Please welcome SMFS list member Andrew Welsh-Huggins to our blog today…
Fiction Writing As Time Travel
Nailing the details of real-life police investigation is a no-brainer when it comes to writing crime fiction. Anyone who’s read the procedural mysteries of Alafair Burke or Michael Connelly knows the pleasure of encountering accurate information about how detectives do their jobs intermixed with compelling fictional tales. Conversely, everyone has experienced the sinking feeling when a writer confuses a revolver for a semi-automatic or sentences a heartless killer to thirty years in jail, not prison.
As a reporter by day and a mystery writer by earlier in the day, I’m accustomed to tapping experts to ensure my imagination has its facts straight. I interviewed both an arson investigator and a retired state geologist for my novel Slow Burn, took a behind-the-scenes tour of the Ohio Statehouse for Capitol Punishment, and talked to experts on human trafficking as well as ex-trafficking victims for The Hunt. Recently, I took on a new research challenge with two short stories set three decades ago in Providence, Rhode Island. Not only did I need to learn about police and court procedure in those bygone days, I enlisted another important source: my own memory of living there in the mid-1980s.
Despite fond recollections of my wife’s and my sojourn in Providence, I had only been back once—early in the 1990s—before I started my first story last year. That lone return visit was well before the city’s downtown underwent a transformation that included the unearthing of the long-buried Woonasquatucket and Moshassuck rivers, which meant the city was more or less unchanged in my mind. Though a negative for my inner tourist, this time away turned out to be a good thing for my fiction writing, since the era was frozen in place for me.
I had my temporal landscape; now I needed experts to fill in the blanks. Upping the ante, I wanted information not just on the Providence police homicide division, but on that division three decades ago. Initially, this proved almost as difficult as resurrecting old memories. Providence in the 1980s was still living down its reputation as the seat of the New England mob, a standing that didn’t always stop at the doors to the police station. Locating people who were in law enforcement at the time and who were willing to talk to an out-of-state reporter-slash-mystery writer proved as easy as coaxing brown bears from dens during hunting season. Weeks passed and my multiple emails and phone calls to retired Providence detectives whom I’d located on the Web met with silence. Finally, with just a few days before my deadline, a retired investigator answered an email with an out-of-the-blue call. Soon I was wondering how I would ever get him off the phone as he explained the types of cars detectives drove (Plymouth Furys), the layout of the homicide bureau (“a mish mash of desks”), and the bar that detectives hung out at after work (Christopher’s). The story that emerged from that research, The Murderous Type, appeared last year inSnowbound, an anthology of short New England crime fiction.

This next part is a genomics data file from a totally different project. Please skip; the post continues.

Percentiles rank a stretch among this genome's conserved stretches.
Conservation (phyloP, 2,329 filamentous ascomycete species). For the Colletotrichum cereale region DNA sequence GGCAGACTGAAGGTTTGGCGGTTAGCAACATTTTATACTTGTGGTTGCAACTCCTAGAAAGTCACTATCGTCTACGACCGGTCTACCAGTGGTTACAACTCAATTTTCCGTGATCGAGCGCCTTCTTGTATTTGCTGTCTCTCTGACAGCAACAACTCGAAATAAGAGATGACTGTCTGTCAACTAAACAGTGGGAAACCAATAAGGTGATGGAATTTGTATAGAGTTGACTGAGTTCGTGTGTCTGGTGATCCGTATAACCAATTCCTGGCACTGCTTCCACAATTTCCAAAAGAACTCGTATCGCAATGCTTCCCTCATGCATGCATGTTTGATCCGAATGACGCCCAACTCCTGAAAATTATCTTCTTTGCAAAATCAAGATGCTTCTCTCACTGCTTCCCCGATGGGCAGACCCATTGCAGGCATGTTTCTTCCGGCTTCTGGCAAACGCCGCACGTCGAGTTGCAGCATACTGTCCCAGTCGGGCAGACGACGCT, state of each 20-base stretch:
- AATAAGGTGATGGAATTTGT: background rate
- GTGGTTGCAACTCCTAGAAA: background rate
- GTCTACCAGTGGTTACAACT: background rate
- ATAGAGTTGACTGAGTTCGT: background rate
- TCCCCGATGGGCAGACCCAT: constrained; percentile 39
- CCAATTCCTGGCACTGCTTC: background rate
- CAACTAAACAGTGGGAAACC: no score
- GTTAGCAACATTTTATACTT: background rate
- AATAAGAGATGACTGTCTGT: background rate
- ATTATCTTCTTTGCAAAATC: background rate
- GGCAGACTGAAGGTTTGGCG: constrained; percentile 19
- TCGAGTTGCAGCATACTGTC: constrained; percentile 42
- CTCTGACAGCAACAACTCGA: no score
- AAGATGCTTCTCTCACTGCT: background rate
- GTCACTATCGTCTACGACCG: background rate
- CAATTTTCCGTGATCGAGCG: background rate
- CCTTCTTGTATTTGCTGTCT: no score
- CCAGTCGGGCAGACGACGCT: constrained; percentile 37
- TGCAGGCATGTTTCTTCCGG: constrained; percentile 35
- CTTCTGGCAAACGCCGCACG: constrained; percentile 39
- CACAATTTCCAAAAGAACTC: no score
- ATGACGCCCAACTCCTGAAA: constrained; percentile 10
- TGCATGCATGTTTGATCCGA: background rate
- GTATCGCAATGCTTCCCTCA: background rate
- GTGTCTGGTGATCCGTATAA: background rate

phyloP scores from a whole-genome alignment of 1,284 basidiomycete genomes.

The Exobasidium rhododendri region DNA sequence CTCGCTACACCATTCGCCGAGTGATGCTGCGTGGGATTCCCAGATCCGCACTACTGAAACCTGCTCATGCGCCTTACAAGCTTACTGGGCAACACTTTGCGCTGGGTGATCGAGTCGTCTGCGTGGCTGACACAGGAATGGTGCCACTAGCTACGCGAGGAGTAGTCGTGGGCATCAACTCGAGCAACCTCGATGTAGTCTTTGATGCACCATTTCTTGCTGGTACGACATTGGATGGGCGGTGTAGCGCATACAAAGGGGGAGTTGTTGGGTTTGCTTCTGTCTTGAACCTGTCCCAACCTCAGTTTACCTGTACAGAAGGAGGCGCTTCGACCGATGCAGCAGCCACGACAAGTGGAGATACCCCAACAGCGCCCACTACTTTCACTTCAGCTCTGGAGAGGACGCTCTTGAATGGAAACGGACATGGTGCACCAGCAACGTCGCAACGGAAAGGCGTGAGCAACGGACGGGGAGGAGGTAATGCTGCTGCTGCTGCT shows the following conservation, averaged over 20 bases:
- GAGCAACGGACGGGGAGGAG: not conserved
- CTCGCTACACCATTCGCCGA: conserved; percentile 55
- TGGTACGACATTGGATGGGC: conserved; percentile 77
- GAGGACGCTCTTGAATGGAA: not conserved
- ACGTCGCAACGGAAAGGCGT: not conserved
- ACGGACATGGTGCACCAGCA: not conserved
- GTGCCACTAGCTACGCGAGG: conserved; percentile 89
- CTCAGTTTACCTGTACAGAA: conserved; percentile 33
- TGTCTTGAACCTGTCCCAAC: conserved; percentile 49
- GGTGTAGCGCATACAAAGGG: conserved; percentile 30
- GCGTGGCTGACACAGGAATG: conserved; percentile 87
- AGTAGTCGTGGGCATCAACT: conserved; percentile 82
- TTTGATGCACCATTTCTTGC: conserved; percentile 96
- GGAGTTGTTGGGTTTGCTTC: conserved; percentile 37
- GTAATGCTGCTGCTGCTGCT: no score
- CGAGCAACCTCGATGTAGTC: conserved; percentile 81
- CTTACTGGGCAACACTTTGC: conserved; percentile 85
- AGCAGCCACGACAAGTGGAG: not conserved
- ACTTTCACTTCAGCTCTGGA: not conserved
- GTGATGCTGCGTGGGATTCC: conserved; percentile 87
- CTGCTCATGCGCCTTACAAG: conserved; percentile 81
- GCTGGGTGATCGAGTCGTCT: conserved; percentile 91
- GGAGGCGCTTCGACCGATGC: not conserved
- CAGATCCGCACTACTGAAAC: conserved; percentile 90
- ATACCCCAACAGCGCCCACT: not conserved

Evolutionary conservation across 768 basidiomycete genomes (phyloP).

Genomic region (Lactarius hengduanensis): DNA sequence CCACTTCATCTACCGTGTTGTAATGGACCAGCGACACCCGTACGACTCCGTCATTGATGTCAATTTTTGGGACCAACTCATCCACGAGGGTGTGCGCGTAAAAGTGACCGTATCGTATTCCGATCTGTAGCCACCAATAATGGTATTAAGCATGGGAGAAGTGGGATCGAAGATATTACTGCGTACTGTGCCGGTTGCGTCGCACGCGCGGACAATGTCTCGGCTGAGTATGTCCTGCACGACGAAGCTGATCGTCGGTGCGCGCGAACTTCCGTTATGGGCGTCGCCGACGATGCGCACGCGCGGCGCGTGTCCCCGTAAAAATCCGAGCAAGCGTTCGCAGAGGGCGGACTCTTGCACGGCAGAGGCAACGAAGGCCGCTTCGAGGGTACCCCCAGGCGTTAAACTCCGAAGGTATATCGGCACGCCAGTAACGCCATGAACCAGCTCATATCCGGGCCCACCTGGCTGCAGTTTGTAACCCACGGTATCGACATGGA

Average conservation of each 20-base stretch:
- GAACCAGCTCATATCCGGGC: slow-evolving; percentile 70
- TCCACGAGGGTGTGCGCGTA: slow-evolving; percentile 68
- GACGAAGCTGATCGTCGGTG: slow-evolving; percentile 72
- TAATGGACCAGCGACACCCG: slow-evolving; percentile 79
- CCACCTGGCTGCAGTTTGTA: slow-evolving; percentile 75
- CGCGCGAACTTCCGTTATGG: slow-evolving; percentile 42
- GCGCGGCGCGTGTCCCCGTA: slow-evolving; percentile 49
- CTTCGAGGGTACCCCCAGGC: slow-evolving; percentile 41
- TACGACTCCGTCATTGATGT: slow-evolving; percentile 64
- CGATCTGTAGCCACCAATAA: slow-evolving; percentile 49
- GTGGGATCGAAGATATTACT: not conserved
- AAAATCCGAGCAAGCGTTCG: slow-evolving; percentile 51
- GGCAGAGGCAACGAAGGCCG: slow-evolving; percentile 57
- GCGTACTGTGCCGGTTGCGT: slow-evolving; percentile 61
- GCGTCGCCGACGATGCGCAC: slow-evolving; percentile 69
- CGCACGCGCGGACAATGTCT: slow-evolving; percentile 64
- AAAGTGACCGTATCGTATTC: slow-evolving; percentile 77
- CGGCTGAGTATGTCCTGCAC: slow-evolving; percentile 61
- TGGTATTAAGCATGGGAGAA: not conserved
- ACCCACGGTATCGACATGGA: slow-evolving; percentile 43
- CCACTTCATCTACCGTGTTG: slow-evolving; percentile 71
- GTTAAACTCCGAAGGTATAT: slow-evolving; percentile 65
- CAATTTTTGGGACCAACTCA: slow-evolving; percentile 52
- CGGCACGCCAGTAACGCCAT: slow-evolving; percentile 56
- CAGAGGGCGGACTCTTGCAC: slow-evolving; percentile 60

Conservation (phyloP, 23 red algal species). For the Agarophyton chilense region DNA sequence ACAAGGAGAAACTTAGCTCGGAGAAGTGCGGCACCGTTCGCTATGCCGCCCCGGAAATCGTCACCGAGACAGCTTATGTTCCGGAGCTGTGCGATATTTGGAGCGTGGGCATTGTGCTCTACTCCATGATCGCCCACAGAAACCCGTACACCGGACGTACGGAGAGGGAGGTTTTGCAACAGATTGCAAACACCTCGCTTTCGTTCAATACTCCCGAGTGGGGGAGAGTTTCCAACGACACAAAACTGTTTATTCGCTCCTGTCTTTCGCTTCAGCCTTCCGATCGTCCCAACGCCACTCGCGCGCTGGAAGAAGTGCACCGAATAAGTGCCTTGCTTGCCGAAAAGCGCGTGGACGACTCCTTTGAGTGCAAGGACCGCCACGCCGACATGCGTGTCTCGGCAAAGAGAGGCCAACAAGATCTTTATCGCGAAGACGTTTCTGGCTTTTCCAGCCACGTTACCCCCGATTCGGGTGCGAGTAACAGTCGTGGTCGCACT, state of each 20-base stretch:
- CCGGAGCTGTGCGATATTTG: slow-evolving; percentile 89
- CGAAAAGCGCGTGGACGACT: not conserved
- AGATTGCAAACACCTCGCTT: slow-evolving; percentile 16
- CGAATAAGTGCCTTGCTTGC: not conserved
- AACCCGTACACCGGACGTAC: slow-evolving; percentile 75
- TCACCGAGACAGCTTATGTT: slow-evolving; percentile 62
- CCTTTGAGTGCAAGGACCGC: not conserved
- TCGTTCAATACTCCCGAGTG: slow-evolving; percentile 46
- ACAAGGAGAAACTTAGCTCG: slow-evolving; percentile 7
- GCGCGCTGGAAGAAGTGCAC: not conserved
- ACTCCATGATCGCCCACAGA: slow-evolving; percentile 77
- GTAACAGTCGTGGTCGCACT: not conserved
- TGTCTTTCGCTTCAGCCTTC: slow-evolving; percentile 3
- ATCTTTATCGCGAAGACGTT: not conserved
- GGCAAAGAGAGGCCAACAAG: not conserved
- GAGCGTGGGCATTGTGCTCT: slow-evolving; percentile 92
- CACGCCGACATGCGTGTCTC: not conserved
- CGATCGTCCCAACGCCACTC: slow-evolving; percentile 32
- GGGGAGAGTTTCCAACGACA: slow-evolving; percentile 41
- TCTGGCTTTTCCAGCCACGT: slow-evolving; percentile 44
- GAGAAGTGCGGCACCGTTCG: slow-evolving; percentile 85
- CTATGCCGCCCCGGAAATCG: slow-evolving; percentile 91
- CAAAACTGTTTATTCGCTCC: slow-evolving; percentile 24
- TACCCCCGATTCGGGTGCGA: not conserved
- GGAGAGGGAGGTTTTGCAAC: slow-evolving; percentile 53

I faced similar challenges locating sources for a follow-up, this time trying to find a defense attorney familiar with legal practices and court layouts in the 1980s. Again, patience paid off as after several weeks I found a lawyer willing to fill in the details, and even offer me his own spin on a possible plot twist. That story, Nice Grammar, That Guy, was published in the December issue of Mystery MagazineWeekly.
In summary, I used three tools for researching and writing these stories from long in my past:
_ The Internet. This ‘no duh’ helper prodded my memory by providing everything from the location of the city’s paste jewelry manufacturers (in and around Grosvenor Avenue) to the names of long-gone eateries like Winkler’s steakhouse. It also helped me show, not tell, the era, as I researched ways to inform the reader we were in the 1980s, including a reference to the 1986 Bangles tune “Walk Like An Egyptian” and details of the decade’s savings and loan scandal.
_ Experts. The Web helped me find the aforementioned defense attorney and retired detective, but it was calls and emails with them that garnered the kinds of time-traveling details necessary for the story, such as the lawyer’s description of a municipal courtroom at the time: “not traditional looking at all, like a basement rumpus room.” Individuals, not the Internet, almost always provide the best details for a fiction writer.
_ Myself. One of the final lines I added to The Murderous Type came not from anyone I spoke with or online research, but from my own memory of a street we used to live on and the oceanic look of the closely placed houses, so different from the homes where I grew up in a western New York State village. I wrote: The bright red house was a triple-decker, like all the houses on the street, homes tall and solid and honestly built as nineteenth-century sailing ships. An observation that had stayed with me over three decades turned out to be one of the final pieces of my fictional puzzle.
Of course, my task would have been easier if it had occurred to me back then that I might be writing police procedurals about Providence someday. But that’s one of the fun things about fiction writing. You never know which direction, in space or in time, it may take you.
Andrew Welsh-Huggins ©2018
Writer, reader, owner of too many pets. Recently asked for pancakes at Waffle House. Author of the Andy Hayes private eye mystery series, including The Third Brother. Winner, 2017 Al Blanchard Award for The Murderous Type, available in Snowbound anthology from Level Best Books.